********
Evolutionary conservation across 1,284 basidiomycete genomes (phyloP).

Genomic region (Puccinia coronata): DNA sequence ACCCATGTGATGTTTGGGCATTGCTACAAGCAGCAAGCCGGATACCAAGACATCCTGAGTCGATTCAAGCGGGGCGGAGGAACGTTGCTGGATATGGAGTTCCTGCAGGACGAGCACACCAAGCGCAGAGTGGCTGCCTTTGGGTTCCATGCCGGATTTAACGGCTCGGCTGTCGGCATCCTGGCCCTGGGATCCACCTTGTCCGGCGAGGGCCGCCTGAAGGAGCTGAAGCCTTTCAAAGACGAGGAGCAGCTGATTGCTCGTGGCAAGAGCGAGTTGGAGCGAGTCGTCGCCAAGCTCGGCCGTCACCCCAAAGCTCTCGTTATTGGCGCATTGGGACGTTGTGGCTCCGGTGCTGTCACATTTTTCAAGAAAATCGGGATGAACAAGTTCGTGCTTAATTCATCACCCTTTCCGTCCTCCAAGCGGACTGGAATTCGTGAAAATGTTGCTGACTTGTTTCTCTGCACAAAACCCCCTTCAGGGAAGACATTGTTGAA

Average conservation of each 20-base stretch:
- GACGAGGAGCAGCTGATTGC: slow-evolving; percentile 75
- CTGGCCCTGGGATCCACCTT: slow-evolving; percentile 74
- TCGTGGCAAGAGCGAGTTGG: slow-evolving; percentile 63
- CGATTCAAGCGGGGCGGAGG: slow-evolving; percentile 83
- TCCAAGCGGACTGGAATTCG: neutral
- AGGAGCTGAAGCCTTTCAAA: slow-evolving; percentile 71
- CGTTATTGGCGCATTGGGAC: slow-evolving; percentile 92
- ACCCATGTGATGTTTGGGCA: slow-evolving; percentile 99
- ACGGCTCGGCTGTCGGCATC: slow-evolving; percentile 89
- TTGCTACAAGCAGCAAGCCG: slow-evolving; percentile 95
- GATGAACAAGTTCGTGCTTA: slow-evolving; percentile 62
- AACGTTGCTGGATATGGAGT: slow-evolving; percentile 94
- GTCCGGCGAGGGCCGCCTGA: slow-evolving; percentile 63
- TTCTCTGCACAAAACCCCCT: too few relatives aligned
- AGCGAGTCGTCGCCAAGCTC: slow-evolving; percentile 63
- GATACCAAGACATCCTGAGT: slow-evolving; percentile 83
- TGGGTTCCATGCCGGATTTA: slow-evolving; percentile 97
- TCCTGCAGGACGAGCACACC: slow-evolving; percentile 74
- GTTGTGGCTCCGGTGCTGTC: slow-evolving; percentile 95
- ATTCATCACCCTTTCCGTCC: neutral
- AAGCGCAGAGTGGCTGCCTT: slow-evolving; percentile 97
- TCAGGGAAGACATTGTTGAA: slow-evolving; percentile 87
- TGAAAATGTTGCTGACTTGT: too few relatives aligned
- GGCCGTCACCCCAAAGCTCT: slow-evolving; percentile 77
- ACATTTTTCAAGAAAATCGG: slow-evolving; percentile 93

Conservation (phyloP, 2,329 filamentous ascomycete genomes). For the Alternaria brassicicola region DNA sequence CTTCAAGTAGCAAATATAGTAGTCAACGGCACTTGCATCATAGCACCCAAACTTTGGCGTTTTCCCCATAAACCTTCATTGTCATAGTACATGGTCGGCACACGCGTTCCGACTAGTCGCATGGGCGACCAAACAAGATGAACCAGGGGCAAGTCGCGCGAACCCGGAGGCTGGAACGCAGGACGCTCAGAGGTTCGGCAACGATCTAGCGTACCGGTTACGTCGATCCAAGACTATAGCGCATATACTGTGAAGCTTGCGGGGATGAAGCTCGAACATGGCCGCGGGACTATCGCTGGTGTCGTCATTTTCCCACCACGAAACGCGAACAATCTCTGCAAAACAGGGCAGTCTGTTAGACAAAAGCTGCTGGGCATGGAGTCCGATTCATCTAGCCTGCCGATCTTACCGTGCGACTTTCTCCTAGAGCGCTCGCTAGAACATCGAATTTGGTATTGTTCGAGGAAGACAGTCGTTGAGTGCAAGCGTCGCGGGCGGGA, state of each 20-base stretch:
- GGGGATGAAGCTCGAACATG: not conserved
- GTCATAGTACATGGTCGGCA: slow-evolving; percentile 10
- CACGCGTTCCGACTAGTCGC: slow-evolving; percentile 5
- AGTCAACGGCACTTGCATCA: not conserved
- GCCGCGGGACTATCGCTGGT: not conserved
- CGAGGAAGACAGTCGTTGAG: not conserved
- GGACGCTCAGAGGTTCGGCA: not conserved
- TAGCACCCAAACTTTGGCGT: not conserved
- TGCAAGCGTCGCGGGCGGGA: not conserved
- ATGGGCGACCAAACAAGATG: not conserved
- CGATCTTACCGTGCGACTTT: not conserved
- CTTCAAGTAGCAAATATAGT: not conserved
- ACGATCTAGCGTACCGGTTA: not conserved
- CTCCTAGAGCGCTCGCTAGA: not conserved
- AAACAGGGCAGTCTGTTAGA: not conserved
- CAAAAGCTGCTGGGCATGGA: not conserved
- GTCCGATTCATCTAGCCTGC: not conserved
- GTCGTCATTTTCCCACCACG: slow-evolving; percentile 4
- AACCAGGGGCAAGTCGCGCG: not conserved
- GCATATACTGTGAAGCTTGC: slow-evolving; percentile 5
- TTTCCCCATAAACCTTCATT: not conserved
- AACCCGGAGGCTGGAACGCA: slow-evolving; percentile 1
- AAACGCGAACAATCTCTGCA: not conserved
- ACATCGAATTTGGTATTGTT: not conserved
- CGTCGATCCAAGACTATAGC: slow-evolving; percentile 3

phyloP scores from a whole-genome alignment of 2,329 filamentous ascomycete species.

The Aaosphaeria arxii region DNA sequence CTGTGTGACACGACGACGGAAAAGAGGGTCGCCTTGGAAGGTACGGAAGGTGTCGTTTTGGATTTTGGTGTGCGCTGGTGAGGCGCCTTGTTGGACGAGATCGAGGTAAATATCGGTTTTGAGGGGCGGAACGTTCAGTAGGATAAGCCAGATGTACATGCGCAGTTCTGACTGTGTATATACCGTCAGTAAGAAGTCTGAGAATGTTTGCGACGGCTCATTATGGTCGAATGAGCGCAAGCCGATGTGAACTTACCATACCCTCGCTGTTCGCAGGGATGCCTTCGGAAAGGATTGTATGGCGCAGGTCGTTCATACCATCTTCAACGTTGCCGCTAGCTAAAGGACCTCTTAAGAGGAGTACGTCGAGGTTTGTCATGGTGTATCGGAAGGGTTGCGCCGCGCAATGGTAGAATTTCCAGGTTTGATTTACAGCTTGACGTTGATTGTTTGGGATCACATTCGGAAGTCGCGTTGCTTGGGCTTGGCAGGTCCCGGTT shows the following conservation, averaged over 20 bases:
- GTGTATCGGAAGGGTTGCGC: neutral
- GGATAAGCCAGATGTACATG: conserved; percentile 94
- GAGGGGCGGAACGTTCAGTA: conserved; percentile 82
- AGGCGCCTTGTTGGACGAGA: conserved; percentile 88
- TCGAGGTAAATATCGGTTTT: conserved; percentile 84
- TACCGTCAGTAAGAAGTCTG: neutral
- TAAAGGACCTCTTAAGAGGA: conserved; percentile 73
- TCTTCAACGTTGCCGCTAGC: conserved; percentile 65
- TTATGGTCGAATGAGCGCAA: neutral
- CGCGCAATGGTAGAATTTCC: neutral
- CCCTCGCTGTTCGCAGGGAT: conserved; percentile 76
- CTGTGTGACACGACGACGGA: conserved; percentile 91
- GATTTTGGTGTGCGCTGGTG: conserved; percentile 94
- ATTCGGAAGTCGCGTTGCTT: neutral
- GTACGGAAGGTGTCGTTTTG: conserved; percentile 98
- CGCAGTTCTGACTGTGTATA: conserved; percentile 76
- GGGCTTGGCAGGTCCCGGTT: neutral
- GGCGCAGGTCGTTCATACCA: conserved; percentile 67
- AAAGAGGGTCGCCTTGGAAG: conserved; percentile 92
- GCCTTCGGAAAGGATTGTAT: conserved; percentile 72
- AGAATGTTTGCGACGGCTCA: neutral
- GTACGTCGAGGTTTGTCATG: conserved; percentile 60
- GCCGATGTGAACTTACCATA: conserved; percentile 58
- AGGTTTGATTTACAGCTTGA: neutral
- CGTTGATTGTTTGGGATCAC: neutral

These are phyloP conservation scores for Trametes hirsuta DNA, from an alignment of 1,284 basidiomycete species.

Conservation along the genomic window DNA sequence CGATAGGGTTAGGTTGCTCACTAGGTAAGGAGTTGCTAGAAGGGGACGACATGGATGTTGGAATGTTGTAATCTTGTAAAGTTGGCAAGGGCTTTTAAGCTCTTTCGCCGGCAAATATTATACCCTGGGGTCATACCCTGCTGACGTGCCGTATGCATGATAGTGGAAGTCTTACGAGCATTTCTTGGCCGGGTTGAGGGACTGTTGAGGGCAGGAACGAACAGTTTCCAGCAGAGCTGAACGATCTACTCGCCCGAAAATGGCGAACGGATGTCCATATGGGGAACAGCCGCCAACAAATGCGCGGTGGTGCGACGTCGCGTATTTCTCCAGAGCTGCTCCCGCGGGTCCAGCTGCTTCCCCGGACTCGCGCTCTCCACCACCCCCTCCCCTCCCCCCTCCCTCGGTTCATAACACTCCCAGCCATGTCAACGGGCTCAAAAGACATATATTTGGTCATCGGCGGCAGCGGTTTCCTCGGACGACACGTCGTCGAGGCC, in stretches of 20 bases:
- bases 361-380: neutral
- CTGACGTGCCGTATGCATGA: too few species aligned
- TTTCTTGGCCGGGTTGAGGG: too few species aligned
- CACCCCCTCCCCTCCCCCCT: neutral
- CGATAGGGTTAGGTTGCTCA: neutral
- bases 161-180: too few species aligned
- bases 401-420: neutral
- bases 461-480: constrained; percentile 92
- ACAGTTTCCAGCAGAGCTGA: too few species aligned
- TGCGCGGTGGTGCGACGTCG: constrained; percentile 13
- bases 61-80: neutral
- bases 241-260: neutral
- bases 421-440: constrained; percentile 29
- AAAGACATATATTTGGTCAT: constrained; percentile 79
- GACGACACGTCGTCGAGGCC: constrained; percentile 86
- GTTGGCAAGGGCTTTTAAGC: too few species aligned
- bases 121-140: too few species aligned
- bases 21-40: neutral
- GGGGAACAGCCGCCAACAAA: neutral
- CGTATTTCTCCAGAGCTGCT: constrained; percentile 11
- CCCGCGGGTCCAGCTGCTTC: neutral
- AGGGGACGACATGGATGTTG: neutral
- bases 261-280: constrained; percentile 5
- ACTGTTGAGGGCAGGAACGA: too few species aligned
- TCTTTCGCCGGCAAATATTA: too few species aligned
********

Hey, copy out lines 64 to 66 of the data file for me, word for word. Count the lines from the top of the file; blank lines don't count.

- TCTTCAACGTTGCCGCTAGC: conserved; percentile 65
- TTATGGTCGAATGAGCGCAA: neutral
- CGCGCAATGGTAGAATTTCC: neutral